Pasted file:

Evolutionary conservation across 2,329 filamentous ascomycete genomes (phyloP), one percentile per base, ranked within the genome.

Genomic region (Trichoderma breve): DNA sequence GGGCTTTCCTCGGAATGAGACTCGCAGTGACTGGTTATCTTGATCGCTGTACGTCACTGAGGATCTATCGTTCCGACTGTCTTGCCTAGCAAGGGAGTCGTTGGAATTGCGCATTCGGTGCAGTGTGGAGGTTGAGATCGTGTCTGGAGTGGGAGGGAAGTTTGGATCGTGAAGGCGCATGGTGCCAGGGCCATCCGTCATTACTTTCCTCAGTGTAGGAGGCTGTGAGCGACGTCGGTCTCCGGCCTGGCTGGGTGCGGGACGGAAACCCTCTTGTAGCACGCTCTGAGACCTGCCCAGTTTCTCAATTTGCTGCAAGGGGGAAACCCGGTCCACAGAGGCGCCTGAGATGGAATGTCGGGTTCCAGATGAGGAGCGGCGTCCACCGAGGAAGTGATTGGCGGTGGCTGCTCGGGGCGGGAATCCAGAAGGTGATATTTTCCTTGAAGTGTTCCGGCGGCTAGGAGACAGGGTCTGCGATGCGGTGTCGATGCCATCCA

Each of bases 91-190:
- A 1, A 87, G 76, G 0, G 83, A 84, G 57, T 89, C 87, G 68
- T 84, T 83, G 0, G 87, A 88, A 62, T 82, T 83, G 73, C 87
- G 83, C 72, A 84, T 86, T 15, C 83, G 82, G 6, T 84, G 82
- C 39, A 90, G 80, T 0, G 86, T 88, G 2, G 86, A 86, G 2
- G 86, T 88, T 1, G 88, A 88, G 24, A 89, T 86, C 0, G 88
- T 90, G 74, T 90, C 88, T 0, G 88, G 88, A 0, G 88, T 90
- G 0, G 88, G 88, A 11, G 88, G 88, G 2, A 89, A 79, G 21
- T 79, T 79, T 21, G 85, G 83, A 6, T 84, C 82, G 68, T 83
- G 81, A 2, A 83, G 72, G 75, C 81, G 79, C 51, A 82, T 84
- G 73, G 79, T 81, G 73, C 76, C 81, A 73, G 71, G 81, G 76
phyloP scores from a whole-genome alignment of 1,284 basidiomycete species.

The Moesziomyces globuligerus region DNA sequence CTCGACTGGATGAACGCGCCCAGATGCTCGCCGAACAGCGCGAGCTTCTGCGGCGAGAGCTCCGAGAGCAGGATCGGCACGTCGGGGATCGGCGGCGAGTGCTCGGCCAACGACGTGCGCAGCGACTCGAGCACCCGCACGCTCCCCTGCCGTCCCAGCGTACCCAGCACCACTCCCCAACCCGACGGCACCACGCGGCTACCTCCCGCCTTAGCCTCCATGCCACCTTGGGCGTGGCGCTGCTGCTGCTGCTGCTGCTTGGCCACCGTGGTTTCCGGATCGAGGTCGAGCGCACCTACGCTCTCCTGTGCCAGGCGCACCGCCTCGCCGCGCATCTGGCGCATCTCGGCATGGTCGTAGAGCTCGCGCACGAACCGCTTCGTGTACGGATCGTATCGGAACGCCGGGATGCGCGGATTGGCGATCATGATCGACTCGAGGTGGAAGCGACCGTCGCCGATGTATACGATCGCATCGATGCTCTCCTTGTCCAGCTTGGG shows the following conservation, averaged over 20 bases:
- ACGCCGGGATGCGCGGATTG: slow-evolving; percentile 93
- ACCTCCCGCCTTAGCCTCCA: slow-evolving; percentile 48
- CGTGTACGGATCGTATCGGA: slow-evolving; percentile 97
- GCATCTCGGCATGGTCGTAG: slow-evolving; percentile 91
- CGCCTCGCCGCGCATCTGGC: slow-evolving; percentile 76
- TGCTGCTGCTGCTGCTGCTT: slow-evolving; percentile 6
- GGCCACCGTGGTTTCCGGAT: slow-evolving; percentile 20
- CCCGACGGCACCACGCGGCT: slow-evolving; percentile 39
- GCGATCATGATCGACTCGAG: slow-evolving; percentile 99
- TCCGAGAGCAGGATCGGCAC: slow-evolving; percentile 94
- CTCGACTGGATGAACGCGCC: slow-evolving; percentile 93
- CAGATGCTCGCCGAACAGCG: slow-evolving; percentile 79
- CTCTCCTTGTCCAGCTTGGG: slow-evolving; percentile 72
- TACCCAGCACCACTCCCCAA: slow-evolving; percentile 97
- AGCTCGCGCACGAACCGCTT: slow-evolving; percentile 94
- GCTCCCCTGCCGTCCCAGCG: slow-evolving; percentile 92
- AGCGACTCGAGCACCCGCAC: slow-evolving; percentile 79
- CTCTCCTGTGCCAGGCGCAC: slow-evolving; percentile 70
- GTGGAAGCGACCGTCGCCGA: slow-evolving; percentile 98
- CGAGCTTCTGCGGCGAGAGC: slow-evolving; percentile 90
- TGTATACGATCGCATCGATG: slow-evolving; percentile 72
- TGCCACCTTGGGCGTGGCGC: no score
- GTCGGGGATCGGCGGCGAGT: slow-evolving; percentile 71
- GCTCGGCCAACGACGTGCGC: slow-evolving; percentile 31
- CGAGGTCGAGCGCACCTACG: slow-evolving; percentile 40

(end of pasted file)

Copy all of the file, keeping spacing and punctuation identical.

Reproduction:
Evolutionary conservation across 2,329 filamentous ascomycete genomes (phyloP), one percentile per base, ranked within the genome.

Genomic region (Trichoderma breve): DNA sequence GGGCTTTCCTCGGAATGAGACTCGCAGTGACTGGTTATCTTGATCGCTGTACGTCACTGAGGATCTATCGTTCCGACTGTCTTGCCTAGCAAGGGAGTCGTTGGAATTGCGCATTCGGTGCAGTGTGGAGGTTGAGATCGTGTCTGGAGTGGGAGGGAAGTTTGGATCGTGAAGGCGCATGGTGCCAGGGCCATCCGTCATTACTTTCCTCAGTGTAGGAGGCTGTGAGCGACGTCGGTCTCCGGCCTGGCTGGGTGCGGGACGGAAACCCTCTTGTAGCACGCTCTGAGACCTGCCCAGTTTCTCAATTTGCTGCAAGGGGGAAACCCGGTCCACAGAGGCGCCTGAGATGGAATGTCGGGTTCCAGATGAGGAGCGGCGTCCACCGAGGAAGTGATTGGCGGTGGCTGCTCGGGGCGGGAATCCAGAAGGTGATATTTTCCTTGAAGTGTTCCGGCGGCTAGGAGACAGGGTCTGCGATGCGGTGTCGATGCCATCCA

Each of bases 91-190:
- A 1, A 87, G 76, G 0, G 83, A 84, G 57, T 89, C 87, G 68
- T 84, T 83, G 0, G 87, A 88, A 62, T 82, T 83, G 73, C 87
- G 83, C 72, A 84, T 86, T 15, C 83, G 82, G 6, T 84, G 82
- C 39, A 90, G 80, T 0, G 86, T 88, G 2, G 86, A 86, G 2
- G 86, T 88, T 1, G 88, A 88, G 24, A 89, T 86, C 0, G 88
- T 90, G 74, T 90, C 88, T 0, G 88, G 88, A 0, G 88, T 90
- G 0, G 88, G 88, A 11, G 88, G 88, G 2, A 89, A 79, G 21
- T 79, T 79, T 21, G 85, G 83, A 6, T 84, C 82, G 68, T 83
- G 81, A 2, A 83, G 72, G 75, C 81, G 79, C 51, A 82, T 84
- G 73, G 79, T 81, G 73, C 76, C 81, A 73, G 71, G 81, G 76
phyloP scores from a whole-genome alignment of 1,284 basidiomycete species.

The Moesziomyces globuligerus region DNA sequence CTCGACTGGATGAACGCGCCCAGATGCTCGCCGAACAGCGCGAGCTTCTGCGGCGAGAGCTCCGAGAGCAGGATCGGCACGTCGGGGATCGGCGGCGAGTGCTCGGCCAACGACGTGCGCAGCGACTCGAGCACCCGCACGCTCCCCTGCCGTCCCAGCGTACCCAGCACCACTCCCCAACCCGACGGCACCACGCGGCTACCTCCCGCCTTAGCCTCCATGCCACCTTGGGCGTGGCGCTGCTGCTGCTGCTGCTGCTTGGCCACCGTGGTTTCCGGATCGAGGTCGAGCGCACCTACGCTCTCCTGTGCCAGGCGCACCGCCTCGCCGCGCATCTGGCGCATCTCGGCATGGTCGTAGAGCTCGCGCACGAACCGCTTCGTGTACGGATCGTATCGGAACGCCGGGATGCGCGGATTGGCGATCATGATCGACTCGAGGTGGAAGCGACCGTCGCCGATGTATACGATCGCATCGATGCTCTCCTTGTCCAGCTTGGG shows the following conservation, averaged over 20 bases:
- ACGCCGGGATGCGCGGATTG: slow-evolving; percentile 93
- ACCTCCCGCCTTAGCCTCCA: slow-evolving; percentile 48
- CGTGTACGGATCGTATCGGA: slow-evolving; percentile 97
- GCATCTCGGCATGGTCGTAG: slow-evolving; percentile 91
- CGCCTCGCCGCGCATCTGGC: slow-evolving; percentile 76
- TGCTGCTGCTGCTGCTGCTT: slow-evolving; percentile 6
- GGCCACCGTGGTTTCCGGAT: slow-evolving; percentile 20
- CCCGACGGCACCACGCGGCT: slow-evolving; percentile 39
- GCGATCATGATCGACTCGAG: slow-evolving; percentile 99
- TCCGAGAGCAGGATCGGCAC: slow-evolving; percentile 94
- CTCGACTGGATGAACGCGCC: slow-evolving; percentile 93
- CAGATGCTCGCCGAACAGCG: slow-evolving; percentile 79
- CTCTCCTTGTCCAGCTTGGG: slow-evolving; percentile 72
- TACCCAGCACCACTCCCCAA: slow-evolving; percentile 97
- AGCTCGCGCACGAACCGCTT: slow-evolving; percentile 94
- GCTCCCCTGCCGTCCCAGCG: slow-evolving; percentile 92
- AGCGACTCGAGCACCCGCAC: slow-evolving; percentile 79
- CTCTCCTGTGCCAGGCGCAC: slow-evolving; percentile 70
- GTGGAAGCGACCGTCGCCGA: slow-evolving; percentile 98
- CGAGCTTCTGCGGCGAGAGC: slow-evolving; percentile 90
- TGTATACGATCGCATCGATG: slow-evolving; percentile 72
- TGCCACCTTGGGCGTGGCGC: no score
- GTCGGGGATCGGCGGCGAGT: slow-evolving; percentile 71
- GCTCGGCCAACGACGTGCGC: slow-evolving; percentile 31
- CGAGGTCGAGCGCACCTACG: slow-evolving; percentile 40